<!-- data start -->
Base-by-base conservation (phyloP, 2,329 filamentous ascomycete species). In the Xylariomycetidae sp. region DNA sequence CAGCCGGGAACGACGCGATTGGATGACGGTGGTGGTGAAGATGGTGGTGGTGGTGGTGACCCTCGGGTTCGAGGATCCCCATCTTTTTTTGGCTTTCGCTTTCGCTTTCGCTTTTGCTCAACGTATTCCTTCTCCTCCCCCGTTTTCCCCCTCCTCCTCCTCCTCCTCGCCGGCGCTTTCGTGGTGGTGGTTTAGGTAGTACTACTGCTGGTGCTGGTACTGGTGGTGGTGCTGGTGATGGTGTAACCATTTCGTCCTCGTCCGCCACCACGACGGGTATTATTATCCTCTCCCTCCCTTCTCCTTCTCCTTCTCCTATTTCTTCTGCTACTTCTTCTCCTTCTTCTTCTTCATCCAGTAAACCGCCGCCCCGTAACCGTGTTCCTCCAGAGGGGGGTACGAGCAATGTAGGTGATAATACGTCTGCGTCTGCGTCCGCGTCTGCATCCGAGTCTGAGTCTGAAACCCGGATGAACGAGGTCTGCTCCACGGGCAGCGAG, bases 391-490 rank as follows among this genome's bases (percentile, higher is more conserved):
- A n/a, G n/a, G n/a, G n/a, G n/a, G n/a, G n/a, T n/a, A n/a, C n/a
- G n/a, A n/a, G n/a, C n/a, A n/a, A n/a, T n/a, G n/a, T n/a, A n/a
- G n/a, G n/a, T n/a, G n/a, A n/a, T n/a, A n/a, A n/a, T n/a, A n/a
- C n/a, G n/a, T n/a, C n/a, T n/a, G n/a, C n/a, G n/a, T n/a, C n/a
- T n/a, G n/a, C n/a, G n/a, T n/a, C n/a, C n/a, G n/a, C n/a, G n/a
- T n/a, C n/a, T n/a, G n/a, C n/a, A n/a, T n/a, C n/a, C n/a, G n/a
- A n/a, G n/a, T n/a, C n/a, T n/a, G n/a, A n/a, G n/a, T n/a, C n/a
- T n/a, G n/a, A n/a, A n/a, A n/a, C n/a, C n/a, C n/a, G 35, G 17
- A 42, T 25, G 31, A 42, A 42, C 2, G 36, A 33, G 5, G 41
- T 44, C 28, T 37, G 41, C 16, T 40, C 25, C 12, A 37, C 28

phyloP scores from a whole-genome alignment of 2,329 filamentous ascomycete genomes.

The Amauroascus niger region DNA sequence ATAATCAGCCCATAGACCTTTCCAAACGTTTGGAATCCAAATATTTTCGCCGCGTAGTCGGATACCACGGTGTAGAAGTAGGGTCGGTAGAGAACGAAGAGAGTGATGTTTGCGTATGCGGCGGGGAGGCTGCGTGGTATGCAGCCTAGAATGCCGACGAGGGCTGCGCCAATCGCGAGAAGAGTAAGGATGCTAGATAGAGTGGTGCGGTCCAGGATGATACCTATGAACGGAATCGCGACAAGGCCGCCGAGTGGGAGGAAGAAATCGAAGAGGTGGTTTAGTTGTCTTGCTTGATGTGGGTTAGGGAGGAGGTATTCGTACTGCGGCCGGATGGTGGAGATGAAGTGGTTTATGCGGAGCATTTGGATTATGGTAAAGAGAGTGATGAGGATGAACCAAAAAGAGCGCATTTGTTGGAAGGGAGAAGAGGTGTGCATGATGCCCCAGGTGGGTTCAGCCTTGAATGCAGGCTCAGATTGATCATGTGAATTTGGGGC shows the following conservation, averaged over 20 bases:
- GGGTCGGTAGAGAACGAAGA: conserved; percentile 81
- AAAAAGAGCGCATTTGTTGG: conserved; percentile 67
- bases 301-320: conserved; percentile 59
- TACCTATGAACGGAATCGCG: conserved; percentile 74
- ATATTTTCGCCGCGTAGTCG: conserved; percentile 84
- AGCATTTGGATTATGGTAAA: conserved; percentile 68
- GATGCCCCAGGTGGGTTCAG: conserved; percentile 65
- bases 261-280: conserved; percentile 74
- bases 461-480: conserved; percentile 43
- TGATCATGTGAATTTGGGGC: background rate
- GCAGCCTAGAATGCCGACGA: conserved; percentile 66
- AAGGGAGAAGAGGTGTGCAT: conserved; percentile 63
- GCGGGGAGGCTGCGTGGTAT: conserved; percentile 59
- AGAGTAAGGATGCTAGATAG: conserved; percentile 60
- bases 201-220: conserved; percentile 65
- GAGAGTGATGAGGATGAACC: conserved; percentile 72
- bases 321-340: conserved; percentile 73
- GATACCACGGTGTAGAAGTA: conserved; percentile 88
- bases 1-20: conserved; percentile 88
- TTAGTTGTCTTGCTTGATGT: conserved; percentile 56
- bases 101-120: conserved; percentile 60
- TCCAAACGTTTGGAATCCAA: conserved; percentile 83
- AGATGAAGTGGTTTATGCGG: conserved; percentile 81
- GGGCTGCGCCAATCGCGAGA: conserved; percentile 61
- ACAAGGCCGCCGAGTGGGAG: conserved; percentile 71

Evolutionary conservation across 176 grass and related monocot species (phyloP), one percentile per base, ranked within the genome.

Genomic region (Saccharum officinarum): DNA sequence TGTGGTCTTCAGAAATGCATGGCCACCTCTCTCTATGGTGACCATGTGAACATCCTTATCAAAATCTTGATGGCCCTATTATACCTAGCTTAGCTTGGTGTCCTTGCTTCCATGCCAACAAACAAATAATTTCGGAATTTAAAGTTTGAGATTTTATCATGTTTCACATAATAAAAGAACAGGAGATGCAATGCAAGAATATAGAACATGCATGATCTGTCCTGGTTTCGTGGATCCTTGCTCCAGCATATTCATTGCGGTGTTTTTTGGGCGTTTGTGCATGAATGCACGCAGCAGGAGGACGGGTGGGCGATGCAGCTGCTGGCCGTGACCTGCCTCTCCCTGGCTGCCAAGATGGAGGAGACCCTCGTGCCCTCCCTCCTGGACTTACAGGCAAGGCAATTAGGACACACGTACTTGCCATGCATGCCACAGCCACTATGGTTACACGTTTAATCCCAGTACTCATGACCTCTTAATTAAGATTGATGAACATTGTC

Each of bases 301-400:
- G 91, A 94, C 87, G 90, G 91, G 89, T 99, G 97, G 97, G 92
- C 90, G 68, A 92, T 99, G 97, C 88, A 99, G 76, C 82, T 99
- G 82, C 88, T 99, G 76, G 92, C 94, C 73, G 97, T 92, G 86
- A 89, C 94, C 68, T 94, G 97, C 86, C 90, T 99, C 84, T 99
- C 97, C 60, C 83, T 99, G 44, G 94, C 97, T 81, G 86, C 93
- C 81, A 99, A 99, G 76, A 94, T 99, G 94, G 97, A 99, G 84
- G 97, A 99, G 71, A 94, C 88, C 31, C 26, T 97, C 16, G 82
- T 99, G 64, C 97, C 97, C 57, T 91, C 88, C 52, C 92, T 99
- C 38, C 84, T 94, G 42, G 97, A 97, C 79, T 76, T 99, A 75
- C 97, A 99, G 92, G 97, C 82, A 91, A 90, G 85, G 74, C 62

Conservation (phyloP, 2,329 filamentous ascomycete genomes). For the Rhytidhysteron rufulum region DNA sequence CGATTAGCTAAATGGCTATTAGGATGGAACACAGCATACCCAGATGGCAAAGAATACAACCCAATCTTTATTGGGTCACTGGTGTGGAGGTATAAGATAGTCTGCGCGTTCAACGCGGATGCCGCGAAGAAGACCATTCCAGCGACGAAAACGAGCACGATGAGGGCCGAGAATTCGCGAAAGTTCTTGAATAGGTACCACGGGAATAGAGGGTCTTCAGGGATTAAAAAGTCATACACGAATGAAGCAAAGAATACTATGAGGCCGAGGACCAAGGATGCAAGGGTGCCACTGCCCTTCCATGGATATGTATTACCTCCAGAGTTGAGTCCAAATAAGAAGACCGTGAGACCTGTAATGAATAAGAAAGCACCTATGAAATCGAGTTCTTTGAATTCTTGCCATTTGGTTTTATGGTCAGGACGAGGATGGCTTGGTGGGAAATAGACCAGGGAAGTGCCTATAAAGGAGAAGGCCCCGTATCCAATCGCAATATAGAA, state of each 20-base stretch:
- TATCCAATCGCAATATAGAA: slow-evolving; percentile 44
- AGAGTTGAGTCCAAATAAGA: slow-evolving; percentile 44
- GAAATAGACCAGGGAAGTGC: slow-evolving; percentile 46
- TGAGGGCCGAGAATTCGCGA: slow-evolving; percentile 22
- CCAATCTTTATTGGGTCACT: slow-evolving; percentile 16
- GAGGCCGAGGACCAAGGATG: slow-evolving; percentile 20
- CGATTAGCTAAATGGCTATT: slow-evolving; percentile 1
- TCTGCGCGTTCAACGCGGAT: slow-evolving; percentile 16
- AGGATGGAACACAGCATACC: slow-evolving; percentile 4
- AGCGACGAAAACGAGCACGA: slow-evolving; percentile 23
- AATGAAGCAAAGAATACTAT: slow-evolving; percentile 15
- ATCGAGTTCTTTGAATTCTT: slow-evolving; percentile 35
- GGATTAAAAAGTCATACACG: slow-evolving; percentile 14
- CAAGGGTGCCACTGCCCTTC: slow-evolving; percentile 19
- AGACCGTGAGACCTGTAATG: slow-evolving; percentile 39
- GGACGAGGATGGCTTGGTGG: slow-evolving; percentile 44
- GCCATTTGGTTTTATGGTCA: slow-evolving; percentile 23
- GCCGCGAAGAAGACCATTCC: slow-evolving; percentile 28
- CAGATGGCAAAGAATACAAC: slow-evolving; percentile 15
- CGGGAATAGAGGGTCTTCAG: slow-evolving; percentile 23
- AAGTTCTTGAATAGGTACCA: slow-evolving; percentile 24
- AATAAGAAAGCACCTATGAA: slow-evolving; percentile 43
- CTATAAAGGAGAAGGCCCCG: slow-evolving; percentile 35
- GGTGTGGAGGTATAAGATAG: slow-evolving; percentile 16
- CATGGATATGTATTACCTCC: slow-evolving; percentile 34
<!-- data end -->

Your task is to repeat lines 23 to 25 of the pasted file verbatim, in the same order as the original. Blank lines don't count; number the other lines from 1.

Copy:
- TGATCATGTGAATTTGGGGC: background rate
- GCAGCCTAGAATGCCGACGA: conserved; percentile 66
- AAGGGAGAAGAGGTGTGCAT: conserved; percentile 63